On July 20, 2006, Sycloria Williams gave birth to a baby girl she once thought would never be born.
The then 18-year-old had paid $1,200 to terminate her 23-week pregnancy. The abortion doctor, Dr. Pierre Jean-Jacque Renelique, was to perform the procedure at the GYN Diagnostic Center in Hialeah, Fla., just outside Miami.
But Williams went into labor early and delivered a live birth, according to her and the Florida Department of Health. After seeing the baby, she had a change of heart.
To her shock, however, instead of putting the baby into a care unit, one of the clinic's owners cut the child's umbilical cord, placed her in a biohazard bag, and threw her away, lawyers representing Williams say.
Now, she is suing 13 medical workers, including the clinic owner Belkis Gonzalez and Dr. Renelique for "unlicensed and unauthorized medical practices, botched abortions, evasive tactics, false medical records and the killing, hiding and disposing" of the baby.
"The baby was just treated as a piece of garbage," said Tom Brejcha, president of The Thomas More Society, which is overseeing Williams' case. They argue that the doctors' performance constitutes murder.
Renelique's attorney, Joseph Harrison, told The Associated Press he thought the allegations were "misguided and incomplete."
An Ongoing Act?
Police found the remains of Williams' daughter about a week after the botched abortion. An autopsy confirmed that her baby's lungs had filled with air before she was put in the bag, meaning she was born alive, the Department of Health said.
Jill Stanek, executive director of BornAliveTruth.org, told CBN News cases like Williams' sadly happen more often than reported.
"This is going on rampantly around the country," she charged.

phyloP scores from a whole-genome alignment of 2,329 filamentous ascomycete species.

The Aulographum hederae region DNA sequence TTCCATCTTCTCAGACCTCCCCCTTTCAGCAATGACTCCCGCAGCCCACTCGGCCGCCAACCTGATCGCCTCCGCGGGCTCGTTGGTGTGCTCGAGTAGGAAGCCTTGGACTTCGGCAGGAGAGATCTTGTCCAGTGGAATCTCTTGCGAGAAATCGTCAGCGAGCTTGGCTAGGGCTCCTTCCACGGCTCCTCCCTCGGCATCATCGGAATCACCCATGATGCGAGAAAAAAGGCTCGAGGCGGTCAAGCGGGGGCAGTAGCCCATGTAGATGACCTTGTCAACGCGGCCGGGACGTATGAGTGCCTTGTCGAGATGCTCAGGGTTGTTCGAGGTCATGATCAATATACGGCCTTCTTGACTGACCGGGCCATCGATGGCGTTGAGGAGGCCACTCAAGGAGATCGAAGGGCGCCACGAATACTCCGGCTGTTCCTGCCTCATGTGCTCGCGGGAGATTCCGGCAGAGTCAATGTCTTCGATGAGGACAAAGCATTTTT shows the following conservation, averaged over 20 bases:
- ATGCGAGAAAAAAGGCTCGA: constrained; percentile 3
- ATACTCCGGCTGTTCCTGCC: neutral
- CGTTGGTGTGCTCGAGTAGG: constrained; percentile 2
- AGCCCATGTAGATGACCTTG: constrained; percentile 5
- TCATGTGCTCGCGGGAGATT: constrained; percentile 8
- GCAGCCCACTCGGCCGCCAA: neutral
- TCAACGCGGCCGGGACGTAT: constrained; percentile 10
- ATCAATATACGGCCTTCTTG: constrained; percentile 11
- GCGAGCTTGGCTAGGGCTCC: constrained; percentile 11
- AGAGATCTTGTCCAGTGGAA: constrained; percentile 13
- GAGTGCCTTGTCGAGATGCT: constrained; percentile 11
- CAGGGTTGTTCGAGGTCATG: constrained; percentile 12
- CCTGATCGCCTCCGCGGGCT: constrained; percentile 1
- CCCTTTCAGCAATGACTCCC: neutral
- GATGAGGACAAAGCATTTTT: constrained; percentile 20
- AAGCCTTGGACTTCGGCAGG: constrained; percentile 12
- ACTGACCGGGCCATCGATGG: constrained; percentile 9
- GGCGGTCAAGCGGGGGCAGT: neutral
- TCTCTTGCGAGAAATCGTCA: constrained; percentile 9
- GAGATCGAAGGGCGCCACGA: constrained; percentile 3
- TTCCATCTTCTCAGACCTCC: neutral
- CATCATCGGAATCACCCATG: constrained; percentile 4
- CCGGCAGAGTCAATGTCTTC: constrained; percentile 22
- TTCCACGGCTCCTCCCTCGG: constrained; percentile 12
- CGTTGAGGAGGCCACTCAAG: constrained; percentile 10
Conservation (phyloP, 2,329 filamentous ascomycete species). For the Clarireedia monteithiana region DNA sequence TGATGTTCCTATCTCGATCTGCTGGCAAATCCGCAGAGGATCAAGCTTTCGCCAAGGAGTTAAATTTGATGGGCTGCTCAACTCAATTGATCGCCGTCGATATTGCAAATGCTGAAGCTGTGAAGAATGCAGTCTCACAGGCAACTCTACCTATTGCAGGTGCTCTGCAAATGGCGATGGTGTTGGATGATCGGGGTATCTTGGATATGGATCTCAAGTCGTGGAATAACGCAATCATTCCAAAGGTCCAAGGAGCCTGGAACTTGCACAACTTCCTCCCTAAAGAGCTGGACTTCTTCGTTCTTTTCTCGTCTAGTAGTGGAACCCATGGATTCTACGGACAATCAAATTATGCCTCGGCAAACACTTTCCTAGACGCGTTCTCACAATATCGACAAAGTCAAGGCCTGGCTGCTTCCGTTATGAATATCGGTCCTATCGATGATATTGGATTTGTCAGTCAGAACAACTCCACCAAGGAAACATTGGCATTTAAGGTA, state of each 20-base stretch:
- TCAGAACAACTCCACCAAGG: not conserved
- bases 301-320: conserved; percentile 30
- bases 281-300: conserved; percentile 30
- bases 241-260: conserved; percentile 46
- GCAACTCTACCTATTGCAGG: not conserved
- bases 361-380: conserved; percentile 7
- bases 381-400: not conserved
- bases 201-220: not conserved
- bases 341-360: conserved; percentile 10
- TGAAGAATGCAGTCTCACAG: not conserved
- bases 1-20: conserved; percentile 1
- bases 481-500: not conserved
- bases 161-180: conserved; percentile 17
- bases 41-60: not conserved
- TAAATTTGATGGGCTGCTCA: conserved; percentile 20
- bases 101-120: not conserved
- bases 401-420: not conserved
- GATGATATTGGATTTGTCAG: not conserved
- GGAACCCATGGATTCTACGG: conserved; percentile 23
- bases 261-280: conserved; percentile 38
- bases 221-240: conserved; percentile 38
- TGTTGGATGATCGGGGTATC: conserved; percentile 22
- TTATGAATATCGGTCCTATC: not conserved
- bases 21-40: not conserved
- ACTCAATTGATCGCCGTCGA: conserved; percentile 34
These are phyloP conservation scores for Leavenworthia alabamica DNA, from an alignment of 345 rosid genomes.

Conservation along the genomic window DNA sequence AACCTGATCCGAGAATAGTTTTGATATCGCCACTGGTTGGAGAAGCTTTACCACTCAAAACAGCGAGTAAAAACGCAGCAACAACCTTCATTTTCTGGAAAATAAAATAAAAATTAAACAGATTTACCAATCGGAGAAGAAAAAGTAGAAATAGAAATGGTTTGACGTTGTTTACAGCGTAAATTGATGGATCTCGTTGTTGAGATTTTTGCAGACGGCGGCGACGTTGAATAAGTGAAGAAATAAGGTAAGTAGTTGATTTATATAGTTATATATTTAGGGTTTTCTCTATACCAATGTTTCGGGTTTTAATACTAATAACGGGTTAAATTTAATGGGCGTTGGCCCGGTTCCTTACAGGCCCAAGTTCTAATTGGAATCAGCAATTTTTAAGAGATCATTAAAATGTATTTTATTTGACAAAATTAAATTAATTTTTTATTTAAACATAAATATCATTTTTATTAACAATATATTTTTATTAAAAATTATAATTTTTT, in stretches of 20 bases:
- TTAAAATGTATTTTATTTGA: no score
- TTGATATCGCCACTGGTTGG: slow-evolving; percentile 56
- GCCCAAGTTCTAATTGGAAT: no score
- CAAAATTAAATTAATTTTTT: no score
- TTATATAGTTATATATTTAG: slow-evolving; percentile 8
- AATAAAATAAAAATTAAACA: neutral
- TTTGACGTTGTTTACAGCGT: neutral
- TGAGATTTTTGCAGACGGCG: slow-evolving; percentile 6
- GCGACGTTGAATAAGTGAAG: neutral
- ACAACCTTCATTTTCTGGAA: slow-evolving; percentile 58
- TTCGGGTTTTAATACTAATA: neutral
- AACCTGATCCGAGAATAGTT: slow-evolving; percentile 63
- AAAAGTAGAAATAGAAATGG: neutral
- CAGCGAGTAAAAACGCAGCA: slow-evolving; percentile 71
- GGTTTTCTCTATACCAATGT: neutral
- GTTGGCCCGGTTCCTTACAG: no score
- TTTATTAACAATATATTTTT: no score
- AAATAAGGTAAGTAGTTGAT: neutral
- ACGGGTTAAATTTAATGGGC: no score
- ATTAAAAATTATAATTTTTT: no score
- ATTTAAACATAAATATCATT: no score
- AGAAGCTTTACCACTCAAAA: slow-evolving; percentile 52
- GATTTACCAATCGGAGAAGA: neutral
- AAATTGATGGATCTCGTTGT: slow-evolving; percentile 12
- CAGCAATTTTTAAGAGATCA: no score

Stanek co-sponsored the release of 22 Weeks, a short film based on the case of another Florida woman whose baby was born alive at an abortion clinic. That baby then died after doctors refused to care for the child.
She believes that it's not unusual for doctors to have charts and medical records changed to show babies as "still-born" when they are really "born alive."
Hope for Justice
Stanek said Florida authorities have been "squeamish" about handling any case involving the possible murder of a child. She has discussed Williams' situation and others on her WorldNetDaily column.
"I have spoken with the police who are a part of the investigation and they are very upset," she claimed. "They've been trying to get prosecutors to work on this case for a long time."
In order to prosecute on murder charges, authorities have to prove Williams' baby was indeed born alive.
Meanwhile, the Department of Health has called for the Florida Board of Medicine to strip Renelique of his license. The group will hold a hearing Friday to decide whether the doctor can continue his practice.
Records show Renelique received his medical training at the State University of Haiti and completed his residency in 1991 at Interfaith Medical Center in New York.
Reports in that state also reveal Renelique has made at least five medical malpractice payments in the last 10 years, though details behind the cases are unclear.
Sources: CBN News, The Associated Press, LifeSiteNews
*Originally aired February 6, 2009